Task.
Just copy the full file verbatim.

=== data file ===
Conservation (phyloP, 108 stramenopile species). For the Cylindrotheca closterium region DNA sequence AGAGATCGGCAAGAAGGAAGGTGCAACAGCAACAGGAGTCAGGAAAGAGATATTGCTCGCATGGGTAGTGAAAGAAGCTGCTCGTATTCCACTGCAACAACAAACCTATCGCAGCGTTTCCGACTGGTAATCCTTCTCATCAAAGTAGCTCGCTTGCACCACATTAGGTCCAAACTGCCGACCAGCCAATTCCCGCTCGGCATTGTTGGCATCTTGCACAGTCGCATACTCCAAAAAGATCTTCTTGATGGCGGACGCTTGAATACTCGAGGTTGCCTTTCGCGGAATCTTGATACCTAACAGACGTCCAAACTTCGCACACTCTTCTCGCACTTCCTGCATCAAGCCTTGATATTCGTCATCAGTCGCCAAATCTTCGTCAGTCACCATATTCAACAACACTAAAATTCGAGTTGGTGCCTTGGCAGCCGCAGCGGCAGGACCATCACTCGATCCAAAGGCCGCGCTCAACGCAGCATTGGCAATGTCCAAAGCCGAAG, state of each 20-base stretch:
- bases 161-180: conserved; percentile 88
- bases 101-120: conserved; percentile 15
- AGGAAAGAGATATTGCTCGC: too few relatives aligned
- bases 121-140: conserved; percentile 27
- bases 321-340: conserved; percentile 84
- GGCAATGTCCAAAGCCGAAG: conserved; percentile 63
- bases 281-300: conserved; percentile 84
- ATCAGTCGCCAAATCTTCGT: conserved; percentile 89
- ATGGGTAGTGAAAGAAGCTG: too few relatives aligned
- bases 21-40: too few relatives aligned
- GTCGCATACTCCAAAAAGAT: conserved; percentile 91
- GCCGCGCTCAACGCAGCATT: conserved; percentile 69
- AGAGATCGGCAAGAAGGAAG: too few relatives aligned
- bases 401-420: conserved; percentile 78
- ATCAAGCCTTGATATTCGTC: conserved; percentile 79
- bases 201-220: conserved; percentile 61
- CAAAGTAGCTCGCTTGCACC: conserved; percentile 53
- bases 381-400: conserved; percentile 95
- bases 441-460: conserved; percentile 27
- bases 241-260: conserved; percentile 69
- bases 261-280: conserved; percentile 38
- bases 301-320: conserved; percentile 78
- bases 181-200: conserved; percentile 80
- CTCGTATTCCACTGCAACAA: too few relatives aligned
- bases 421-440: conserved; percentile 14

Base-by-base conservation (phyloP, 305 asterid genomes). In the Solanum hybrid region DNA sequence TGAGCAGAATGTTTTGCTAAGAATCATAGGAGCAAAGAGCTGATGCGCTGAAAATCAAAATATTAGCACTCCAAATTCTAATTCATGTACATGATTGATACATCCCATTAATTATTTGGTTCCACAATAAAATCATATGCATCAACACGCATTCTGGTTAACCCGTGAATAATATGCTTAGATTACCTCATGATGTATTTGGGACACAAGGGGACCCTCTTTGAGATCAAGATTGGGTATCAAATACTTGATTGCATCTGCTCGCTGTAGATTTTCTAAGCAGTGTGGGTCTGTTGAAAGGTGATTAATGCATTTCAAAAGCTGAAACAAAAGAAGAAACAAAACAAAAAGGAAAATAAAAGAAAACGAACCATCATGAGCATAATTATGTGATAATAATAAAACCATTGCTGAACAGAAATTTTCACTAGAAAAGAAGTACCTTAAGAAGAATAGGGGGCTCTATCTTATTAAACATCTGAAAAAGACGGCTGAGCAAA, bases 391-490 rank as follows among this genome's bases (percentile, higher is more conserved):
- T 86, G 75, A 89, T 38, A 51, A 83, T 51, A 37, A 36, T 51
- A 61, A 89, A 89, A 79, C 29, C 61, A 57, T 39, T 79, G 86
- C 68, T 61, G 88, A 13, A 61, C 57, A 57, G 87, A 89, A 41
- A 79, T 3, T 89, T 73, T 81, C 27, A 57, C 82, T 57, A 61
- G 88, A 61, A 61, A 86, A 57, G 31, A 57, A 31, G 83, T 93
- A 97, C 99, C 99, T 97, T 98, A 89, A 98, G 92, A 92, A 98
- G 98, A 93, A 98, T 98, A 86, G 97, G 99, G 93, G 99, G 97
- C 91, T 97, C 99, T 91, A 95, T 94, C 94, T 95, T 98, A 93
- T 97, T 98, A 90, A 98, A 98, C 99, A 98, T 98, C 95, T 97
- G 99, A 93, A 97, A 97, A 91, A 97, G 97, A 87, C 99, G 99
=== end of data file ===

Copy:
Conservation (phyloP, 108 stramenopile species). For the Cylindrotheca closterium region DNA sequence AGAGATCGGCAAGAAGGAAGGTGCAACAGCAACAGGAGTCAGGAAAGAGATATTGCTCGCATGGGTAGTGAAAGAAGCTGCTCGTATTCCACTGCAACAACAAACCTATCGCAGCGTTTCCGACTGGTAATCCTTCTCATCAAAGTAGCTCGCTTGCACCACATTAGGTCCAAACTGCCGACCAGCCAATTCCCGCTCGGCATTGTTGGCATCTTGCACAGTCGCATACTCCAAAAAGATCTTCTTGATGGCGGACGCTTGAATACTCGAGGTTGCCTTTCGCGGAATCTTGATACCTAACAGACGTCCAAACTTCGCACACTCTTCTCGCACTTCCTGCATCAAGCCTTGATATTCGTCATCAGTCGCCAAATCTTCGTCAGTCACCATATTCAACAACACTAAAATTCGAGTTGGTGCCTTGGCAGCCGCAGCGGCAGGACCATCACTCGATCCAAAGGCCGCGCTCAACGCAGCATTGGCAATGTCCAAAGCCGAAG, state of each 20-base stretch:
- bases 161-180: conserved; percentile 88
- bases 101-120: conserved; percentile 15
- AGGAAAGAGATATTGCTCGC: too few relatives aligned
- bases 121-140: conserved; percentile 27
- bases 321-340: conserved; percentile 84
- GGCAATGTCCAAAGCCGAAG: conserved; percentile 63
- bases 281-300: conserved; percentile 84
- ATCAGTCGCCAAATCTTCGT: conserved; percentile 89
- ATGGGTAGTGAAAGAAGCTG: too few relatives aligned
- bases 21-40: too few relatives aligned
- GTCGCATACTCCAAAAAGAT: conserved; percentile 91
- GCCGCGCTCAACGCAGCATT: conserved; percentile 69
- AGAGATCGGCAAGAAGGAAG: too few relatives aligned
- bases 401-420: conserved; percentile 78
- ATCAAGCCTTGATATTCGTC: conserved; percentile 79
- bases 201-220: conserved; percentile 61
- CAAAGTAGCTCGCTTGCACC: conserved; percentile 53
- bases 381-400: conserved; percentile 95
- bases 441-460: conserved; percentile 27
- bases 241-260: conserved; percentile 69
- bases 261-280: conserved; percentile 38
- bases 301-320: conserved; percentile 78
- bases 181-200: conserved; percentile 80
- CTCGTATTCCACTGCAACAA: too few relatives aligned
- bases 421-440: conserved; percentile 14

Base-by-base conservation (phyloP, 305 asterid genomes). In the Solanum hybrid region DNA sequence TGAGCAGAATGTTTTGCTAAGAATCATAGGAGCAAAGAGCTGATGCGCTGAAAATCAAAATATTAGCACTCCAAATTCTAATTCATGTACATGATTGATACATCCCATTAATTATTTGGTTCCACAATAAAATCATATGCATCAACACGCATTCTGGTTAACCCGTGAATAATATGCTTAGATTACCTCATGATGTATTTGGGACACAAGGGGACCCTCTTTGAGATCAAGATTGGGTATCAAATACTTGATTGCATCTGCTCGCTGTAGATTTTCTAAGCAGTGTGGGTCTGTTGAAAGGTGATTAATGCATTTCAAAAGCTGAAACAAAAGAAGAAACAAAACAAAAAGGAAAATAAAAGAAAACGAACCATCATGAGCATAATTATGTGATAATAATAAAACCATTGCTGAACAGAAATTTTCACTAGAAAAGAAGTACCTTAAGAAGAATAGGGGGCTCTATCTTATTAAACATCTGAAAAAGACGGCTGAGCAAA, bases 391-490 rank as follows among this genome's bases (percentile, higher is more conserved):
- T 86, G 75, A 89, T 38, A 51, A 83, T 51, A 37, A 36, T 51
- A 61, A 89, A 89, A 79, C 29, C 61, A 57, T 39, T 79, G 86
- C 68, T 61, G 88, A 13, A 61, C 57, A 57, G 87, A 89, A 41
- A 79, T 3, T 89, T 73, T 81, C 27, A 57, C 82, T 57, A 61
- G 88, A 61, A 61, A 86, A 57, G 31, A 57, A 31, G 83, T 93
- A 97, C 99, C 99, T 97, T 98, A 89, A 98, G 92, A 92, A 98
- G 98, A 93, A 98, T 98, A 86, G 97, G 99, G 93, G 99, G 97
- C 91, T 97, C 99, T 91, A 95, T 94, C 94, T 95, T 98, A 93
- T 97, T 98, A 90, A 98, A 98, C 99, A 98, T 98, C 95, T 97
- G 99, A 93, A 97, A 97, A 91, A 97, G 97, A 87, C 99, G 99